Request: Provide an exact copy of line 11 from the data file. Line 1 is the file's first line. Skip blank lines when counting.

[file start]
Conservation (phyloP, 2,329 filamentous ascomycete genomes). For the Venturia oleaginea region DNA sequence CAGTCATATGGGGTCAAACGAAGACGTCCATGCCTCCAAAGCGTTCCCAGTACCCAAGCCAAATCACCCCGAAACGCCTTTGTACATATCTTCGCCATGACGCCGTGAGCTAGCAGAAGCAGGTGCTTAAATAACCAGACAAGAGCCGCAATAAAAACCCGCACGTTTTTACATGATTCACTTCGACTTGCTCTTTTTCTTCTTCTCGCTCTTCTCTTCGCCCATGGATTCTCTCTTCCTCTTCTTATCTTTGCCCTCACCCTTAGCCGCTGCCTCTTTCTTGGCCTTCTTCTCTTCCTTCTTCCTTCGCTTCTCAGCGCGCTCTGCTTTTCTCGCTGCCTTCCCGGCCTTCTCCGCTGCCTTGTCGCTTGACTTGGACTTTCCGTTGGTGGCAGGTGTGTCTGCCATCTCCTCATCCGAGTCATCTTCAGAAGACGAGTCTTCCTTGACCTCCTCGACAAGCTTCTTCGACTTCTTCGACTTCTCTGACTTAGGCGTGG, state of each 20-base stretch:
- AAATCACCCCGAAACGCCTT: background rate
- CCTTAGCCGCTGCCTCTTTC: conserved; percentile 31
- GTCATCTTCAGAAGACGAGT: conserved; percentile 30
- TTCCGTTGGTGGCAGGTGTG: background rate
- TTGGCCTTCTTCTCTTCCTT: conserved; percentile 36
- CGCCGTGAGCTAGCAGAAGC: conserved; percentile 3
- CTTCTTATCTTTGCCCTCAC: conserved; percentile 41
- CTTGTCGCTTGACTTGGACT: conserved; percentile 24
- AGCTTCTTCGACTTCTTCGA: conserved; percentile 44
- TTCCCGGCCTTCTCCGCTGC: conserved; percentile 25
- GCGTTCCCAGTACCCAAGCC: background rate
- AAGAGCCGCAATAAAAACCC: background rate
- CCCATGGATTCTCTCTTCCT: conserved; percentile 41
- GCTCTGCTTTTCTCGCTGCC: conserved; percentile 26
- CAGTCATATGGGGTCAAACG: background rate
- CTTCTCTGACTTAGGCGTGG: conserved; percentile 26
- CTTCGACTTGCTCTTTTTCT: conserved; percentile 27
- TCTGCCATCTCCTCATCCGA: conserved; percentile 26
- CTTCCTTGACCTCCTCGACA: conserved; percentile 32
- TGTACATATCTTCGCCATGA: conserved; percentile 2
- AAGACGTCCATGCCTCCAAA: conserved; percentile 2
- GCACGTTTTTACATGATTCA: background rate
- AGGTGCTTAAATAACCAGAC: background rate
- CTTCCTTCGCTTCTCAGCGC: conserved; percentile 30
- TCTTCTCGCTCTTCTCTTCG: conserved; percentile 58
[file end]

- TTCCCGGCCTTCTCCGCTGC: conserved; percentile 25